Sending Johnny an email telling him to buy a shirt when he hasn't even listened to your most recent album is probably not going to perform well. He might open that email, but he's not going to buy something and he's not really going to care. It's probably gonna irritate him even more when another email comes in the future. It puts that fan who might be churning out of engagement at risk. Because Johnny opened that email and didn't click, or maybe didn't even open the email, unsubscribed from the list, or moved it over to his spam folder, all of those little logistics pieces that happen end up affecting your open rate and your IP warming.
It could affect that email actually getting to Betty (the mega fan). Now that your open rate is suffering and the clickthrough rate is super low, Google, Yahoo, Hotmail, (the two people that still use AOL) and all the other servers are going to look at that and say, “man, people really aren't liking this content. We're just gonna start sending this to spam more.”
Now you're not able to even reach a lot of your most valuable fans because the merch company is just doing the easy thing: sending every email to the full list. What we like to do is segment our clients' fan data into different groups of definitions or cohorts based on engagement. For the Bettys of the fanbase, we might send them a different message and experience, versus the Johnnys, who we should focus on getting re-engaged before we try to get them to buy something.
"Now you're not able to even reach a lot of your most valuable fans because the merch company is just doing the easy thing: sending every email to the full list. What we like to do is segment our clients' fan data into different groups of definitions or cohorts based on engagement."
How does your in-depth data analysis allow you to cater to different types of fans (in terms of fan growth)?
One of the things that we did with Papa Roach's campaign for their most recent album release is that when it came to fan acquisition, growing DSPs, and targeting new audiences, rather than just relying on interest-based targeting on social media and internet keywords, we were able to create an isolated group of Papa Roach fans who have the highest lifetime value between their point of sale on tour, ticket sales, VIP sales, e-commerce sales, and more. We were able to blend all that data to create a really robust list of valuable transaction-based fans. Then, we used technology to find, within a 1-2% margin, other people with the same digital interests, behaviors, and patterns. This kind of segmenting really enables you to control the narrative with your fans and communicate with them effectively.
Give a few examples of artists you work with and their individualized plans.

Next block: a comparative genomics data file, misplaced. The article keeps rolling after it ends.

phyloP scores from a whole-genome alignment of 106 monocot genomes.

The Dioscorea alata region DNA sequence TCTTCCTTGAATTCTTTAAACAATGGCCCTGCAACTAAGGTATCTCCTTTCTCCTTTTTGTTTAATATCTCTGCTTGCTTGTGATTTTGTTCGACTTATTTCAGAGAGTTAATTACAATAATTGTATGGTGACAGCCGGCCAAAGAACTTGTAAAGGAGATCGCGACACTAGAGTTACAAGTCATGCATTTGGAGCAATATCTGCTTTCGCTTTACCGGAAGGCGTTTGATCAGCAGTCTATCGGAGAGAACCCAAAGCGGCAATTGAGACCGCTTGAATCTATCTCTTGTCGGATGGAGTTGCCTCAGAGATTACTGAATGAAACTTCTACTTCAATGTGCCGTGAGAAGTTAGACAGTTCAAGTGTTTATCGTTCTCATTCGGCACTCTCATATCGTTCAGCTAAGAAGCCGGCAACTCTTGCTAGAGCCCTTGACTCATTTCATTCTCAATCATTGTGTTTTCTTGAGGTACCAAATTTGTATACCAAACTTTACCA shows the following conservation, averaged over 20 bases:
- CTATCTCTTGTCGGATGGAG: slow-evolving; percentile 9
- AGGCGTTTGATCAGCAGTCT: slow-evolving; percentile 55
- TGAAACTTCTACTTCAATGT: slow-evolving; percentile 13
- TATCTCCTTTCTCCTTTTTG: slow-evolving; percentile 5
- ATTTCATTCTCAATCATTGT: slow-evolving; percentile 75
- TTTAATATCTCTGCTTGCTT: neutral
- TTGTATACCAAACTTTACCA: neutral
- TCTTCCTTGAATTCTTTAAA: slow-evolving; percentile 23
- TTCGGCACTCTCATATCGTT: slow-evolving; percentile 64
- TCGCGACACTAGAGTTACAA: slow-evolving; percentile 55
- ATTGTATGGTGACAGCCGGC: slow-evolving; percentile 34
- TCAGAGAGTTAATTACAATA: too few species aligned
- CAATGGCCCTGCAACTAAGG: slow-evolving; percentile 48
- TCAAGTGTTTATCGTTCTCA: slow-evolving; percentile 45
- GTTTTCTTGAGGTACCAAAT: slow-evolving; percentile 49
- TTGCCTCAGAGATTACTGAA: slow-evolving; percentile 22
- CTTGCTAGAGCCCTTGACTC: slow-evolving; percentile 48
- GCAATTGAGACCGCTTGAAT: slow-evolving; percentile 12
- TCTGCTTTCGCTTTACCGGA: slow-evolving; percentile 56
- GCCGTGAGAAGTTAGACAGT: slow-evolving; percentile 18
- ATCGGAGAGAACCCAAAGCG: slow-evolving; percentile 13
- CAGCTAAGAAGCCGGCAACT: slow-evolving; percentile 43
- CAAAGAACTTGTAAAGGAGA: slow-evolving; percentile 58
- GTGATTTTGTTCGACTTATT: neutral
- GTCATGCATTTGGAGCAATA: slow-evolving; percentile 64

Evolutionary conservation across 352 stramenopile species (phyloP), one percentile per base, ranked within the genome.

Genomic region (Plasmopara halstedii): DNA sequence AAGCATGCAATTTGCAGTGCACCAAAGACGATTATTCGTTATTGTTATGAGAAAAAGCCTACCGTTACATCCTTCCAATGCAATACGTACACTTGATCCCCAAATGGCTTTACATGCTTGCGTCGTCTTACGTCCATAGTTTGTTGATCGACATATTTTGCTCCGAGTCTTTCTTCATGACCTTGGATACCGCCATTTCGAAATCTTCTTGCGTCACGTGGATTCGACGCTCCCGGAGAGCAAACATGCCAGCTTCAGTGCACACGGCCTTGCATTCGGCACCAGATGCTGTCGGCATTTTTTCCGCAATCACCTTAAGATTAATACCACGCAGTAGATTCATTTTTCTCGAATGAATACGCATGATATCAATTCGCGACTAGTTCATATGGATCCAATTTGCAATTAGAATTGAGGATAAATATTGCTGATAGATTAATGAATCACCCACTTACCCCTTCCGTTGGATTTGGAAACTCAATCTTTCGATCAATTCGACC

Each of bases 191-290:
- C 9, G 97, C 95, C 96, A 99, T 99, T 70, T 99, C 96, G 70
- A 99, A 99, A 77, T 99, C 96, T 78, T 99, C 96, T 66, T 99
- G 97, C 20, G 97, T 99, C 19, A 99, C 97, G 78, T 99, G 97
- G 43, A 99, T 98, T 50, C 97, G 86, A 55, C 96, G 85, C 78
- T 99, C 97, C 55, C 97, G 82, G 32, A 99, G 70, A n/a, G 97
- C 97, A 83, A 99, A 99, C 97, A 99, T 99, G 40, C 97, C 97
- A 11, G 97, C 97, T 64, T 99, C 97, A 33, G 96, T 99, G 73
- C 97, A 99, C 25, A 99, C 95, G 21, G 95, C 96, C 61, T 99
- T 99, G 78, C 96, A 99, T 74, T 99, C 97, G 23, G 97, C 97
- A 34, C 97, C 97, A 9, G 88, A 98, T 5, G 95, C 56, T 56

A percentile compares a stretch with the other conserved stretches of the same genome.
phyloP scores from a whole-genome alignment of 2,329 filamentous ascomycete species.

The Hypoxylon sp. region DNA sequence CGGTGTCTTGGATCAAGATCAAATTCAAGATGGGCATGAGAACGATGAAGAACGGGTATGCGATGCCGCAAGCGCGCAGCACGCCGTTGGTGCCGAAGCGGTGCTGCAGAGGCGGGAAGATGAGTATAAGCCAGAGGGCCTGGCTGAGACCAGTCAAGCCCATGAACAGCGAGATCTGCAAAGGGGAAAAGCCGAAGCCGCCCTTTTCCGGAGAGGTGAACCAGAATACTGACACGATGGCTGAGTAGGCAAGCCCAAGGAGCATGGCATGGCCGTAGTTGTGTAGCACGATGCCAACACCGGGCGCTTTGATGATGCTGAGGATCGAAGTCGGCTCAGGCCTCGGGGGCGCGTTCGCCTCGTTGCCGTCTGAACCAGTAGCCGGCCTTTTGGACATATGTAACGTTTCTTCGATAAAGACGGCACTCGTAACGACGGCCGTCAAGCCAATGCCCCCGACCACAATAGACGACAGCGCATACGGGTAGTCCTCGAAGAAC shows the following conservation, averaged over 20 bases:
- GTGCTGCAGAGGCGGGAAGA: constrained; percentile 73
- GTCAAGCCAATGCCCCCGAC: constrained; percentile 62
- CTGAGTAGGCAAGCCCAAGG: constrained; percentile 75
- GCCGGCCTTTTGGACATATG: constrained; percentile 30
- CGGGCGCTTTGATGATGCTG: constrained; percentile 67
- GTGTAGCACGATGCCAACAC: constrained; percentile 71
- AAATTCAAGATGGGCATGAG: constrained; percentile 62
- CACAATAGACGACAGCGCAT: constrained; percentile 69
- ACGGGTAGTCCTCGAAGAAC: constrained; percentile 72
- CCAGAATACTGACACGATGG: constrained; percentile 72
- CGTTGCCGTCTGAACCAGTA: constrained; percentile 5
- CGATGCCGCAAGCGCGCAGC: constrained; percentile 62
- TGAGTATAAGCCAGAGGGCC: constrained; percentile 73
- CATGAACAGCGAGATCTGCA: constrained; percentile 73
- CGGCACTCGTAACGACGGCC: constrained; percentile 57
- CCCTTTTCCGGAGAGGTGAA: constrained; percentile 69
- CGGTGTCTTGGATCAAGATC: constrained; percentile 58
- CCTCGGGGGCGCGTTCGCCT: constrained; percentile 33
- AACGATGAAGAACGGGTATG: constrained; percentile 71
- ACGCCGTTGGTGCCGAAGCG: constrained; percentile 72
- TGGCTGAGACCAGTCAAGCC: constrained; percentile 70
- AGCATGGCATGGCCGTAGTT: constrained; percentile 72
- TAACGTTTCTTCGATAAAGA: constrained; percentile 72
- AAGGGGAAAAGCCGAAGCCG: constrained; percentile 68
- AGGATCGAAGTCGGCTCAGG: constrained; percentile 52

There are a lot of artists who we're working with, but there are extensive NDAs involved, so I can’t give too much information on them. One of the artists that we're currently campaigning for, though, is Alicia Keys (I’d have to get the thumbs up from Alicia’s management to say too much more here).
One of the fun things that we're doing when it comes to her demographic is that we're pushing a few different angles rather than just saying, “we want to target anyone that likes RnB.” Instead, we're testing a bunch of different backdoor audiences as well. We're targeting fans of other acts that Alicia wants to grow in market share and we're excluding anyone that's engaged with Alicia's socials over the last year, so we know that all of those impressions are prospective fans coming in.
We're testing a second audience that is genre-based. This would be where we're focusing on RnB or 90s, hip-hop, or all of these other categories that she tends to exist in, which is so much fun because she goes back and forth between so many different genres. It's a blast to work on that, as well as testing a cosmetics and lifestyle audience because she also has a cosmetics line. Additionally, we test that against a media-based audience.
"Audiences were consuming content at twice the rate of what we saw on the artist or the genre-based tests."
What we found on the first test campaign we ran is that for the cosmetic audience, the cost per result was about 10% more than the genre of the interest base. Audiences were consuming content at twice the rate of what we saw on the artist or the genre-based tests. A lot of agencies would say, “this is more expensive, let's shut it off,” but by being able to track the actual consumption–being able to justify and say, “these folks are consuming your content at twice the rate as all of these other audiences are and there's a higher likelihood of them transitioning over to a separate business and entity that you own.” With all of these tests, we’re able to make a very informed decision, from which we tailor a lot of our upcoming initiatives around capitalizing off of the most valuable audiences.